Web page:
In the spiraling art boom of just a couple of years ago, fewer artists were hotter than Barnaby Furnas. He was represented by the well-connected powerhouse dealer Marianne Boesky and in the collection of Charles Saatchi; his candy-colored “history” paintings of war battles set him apart from almost everyone else in contemporary art. He became most famous, perhaps, for 2002’s Hamburger Hill, in which he portrayed the Confederate Army at Gettysburg as spindly, manic cartoons. In private sales and at auction, his best works sold for about $600,000. Then the recession hit, denting demand for artists a notch short of household-name status. Works by Mr. Furnas disappeared from the block, at least briefly.
This week, works by the artist are for sale at Christie’s auction house, and Phillips de Pury is auctioning the artist’s 2004 painting Duel (July 4th). Phillips is predicting a price of $400,000 to $600,000-a full estimate considering the recent market. It shows two Lincoln-esque statesmen blowing each other to bits, in the style of Hamburger Hill. Around them, bombs explode, entrails splatters willy-nilly and the earth is soaked black with blood.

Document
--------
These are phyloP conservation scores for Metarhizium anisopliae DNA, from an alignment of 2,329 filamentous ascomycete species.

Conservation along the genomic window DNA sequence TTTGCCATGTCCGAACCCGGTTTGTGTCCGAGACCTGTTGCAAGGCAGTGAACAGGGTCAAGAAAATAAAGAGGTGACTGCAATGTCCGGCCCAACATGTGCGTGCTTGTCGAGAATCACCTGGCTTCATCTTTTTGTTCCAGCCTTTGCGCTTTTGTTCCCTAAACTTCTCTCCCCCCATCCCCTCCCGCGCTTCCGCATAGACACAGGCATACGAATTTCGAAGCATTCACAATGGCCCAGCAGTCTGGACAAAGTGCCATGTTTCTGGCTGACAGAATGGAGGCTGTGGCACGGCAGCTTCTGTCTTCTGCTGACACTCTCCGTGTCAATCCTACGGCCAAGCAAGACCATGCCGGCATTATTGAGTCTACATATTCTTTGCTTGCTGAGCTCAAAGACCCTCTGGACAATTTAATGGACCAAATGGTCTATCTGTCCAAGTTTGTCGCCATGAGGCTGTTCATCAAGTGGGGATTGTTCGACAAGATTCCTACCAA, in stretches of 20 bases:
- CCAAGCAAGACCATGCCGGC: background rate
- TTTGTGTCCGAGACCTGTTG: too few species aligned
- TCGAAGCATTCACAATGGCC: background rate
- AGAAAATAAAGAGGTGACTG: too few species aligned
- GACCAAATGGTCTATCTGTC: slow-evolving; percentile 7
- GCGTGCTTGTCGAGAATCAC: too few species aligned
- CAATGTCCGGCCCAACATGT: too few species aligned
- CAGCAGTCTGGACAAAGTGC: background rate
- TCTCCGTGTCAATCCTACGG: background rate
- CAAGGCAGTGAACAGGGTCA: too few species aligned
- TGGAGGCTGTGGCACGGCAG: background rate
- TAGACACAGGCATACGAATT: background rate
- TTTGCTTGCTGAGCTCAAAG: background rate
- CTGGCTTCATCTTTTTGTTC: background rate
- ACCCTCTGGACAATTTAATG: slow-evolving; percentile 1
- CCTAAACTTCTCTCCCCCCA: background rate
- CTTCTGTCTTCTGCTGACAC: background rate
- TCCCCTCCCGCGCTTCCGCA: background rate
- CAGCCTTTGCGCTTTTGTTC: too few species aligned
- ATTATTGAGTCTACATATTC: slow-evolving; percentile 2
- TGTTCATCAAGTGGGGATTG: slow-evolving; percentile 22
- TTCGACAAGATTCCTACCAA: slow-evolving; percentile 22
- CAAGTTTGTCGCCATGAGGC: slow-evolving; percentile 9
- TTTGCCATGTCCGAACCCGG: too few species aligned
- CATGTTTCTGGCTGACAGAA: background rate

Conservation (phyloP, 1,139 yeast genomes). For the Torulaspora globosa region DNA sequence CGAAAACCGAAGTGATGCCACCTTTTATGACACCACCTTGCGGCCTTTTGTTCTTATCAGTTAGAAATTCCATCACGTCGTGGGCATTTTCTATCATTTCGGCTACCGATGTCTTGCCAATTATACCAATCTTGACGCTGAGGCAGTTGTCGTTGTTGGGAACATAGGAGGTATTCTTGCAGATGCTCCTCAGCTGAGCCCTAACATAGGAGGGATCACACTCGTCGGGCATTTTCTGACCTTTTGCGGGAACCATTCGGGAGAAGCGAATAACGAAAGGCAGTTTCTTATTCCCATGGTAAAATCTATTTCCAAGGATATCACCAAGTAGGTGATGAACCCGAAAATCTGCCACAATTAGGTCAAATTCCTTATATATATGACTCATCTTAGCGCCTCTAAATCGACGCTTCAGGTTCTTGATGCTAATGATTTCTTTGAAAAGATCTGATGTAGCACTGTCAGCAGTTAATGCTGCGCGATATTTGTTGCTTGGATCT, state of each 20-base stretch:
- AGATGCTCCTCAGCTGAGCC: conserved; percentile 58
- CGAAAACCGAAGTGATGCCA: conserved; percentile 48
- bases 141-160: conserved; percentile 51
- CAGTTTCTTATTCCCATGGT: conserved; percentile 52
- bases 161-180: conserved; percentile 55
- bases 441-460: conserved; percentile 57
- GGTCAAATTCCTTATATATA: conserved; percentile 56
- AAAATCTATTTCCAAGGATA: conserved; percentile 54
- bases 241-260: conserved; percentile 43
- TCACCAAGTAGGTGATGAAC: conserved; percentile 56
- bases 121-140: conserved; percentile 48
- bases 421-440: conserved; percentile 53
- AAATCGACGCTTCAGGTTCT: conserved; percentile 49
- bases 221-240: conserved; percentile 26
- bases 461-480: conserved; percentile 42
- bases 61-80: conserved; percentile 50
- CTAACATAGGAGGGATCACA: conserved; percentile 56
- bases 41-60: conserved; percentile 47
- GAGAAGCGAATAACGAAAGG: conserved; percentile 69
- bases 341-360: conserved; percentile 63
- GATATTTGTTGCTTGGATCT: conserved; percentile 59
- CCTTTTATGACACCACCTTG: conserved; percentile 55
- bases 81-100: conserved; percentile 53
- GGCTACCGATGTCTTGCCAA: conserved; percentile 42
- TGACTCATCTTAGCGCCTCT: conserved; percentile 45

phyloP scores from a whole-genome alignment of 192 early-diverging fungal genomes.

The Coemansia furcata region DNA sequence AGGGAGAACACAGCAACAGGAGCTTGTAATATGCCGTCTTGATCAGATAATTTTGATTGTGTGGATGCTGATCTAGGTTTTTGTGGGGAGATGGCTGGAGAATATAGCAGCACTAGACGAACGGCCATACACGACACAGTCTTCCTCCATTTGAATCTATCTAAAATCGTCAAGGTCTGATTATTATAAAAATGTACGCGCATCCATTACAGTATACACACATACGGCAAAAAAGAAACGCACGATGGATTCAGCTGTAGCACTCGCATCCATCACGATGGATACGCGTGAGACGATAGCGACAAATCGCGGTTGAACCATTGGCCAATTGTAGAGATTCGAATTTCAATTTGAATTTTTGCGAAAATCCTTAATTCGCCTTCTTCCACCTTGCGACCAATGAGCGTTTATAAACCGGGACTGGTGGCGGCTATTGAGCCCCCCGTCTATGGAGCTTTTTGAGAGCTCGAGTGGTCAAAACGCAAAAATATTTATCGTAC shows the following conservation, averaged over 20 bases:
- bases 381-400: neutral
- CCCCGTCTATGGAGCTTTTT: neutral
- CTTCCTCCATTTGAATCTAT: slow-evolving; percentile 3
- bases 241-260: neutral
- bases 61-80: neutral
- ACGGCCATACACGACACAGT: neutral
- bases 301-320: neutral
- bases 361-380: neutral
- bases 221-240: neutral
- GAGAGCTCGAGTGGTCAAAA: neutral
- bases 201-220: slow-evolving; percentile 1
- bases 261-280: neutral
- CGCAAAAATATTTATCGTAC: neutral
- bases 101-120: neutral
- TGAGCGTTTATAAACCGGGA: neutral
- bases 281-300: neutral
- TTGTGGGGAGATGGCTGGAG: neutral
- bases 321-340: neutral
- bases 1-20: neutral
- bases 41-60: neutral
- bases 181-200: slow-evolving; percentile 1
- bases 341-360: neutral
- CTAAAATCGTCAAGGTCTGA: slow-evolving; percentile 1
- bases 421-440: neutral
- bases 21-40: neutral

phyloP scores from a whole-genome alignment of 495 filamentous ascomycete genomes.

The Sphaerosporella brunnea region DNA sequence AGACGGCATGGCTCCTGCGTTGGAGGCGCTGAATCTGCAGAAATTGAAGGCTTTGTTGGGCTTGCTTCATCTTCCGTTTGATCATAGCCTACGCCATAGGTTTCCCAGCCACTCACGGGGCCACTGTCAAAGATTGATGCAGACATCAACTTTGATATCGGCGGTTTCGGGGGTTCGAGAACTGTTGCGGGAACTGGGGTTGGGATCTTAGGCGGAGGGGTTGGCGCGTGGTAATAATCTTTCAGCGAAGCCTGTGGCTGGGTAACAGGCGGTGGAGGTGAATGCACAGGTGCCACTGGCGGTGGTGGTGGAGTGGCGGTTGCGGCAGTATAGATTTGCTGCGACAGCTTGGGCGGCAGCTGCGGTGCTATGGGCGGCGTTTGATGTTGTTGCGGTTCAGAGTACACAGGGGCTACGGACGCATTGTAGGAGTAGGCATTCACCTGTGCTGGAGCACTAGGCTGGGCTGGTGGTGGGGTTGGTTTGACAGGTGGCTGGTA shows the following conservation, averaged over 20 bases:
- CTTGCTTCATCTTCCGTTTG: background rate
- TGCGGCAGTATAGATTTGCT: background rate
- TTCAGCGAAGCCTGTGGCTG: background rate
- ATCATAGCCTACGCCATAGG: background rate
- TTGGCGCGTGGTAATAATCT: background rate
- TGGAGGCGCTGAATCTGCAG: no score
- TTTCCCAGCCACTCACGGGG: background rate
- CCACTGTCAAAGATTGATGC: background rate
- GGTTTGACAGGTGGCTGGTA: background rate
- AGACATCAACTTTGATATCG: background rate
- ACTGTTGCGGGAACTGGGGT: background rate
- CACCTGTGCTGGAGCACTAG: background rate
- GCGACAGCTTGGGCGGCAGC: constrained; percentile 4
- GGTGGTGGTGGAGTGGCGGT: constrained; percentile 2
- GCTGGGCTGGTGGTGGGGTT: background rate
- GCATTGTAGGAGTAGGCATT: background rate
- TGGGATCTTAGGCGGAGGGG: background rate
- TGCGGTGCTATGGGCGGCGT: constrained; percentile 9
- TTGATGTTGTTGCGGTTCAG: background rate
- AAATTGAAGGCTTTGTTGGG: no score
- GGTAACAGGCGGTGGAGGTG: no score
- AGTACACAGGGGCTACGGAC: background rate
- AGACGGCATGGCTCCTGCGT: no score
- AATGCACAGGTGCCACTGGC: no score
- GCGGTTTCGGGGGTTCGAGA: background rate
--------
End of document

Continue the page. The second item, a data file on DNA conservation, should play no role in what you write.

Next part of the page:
Is the painting worth that estimate? The artist still has his influential fans: One of his paintings hangs in the Core Club, real estate developer Aby Rosen’s private midtown enclave for collectors. So potential bargain hunters, take note: Like the South, Barnaby Furnas may rise again.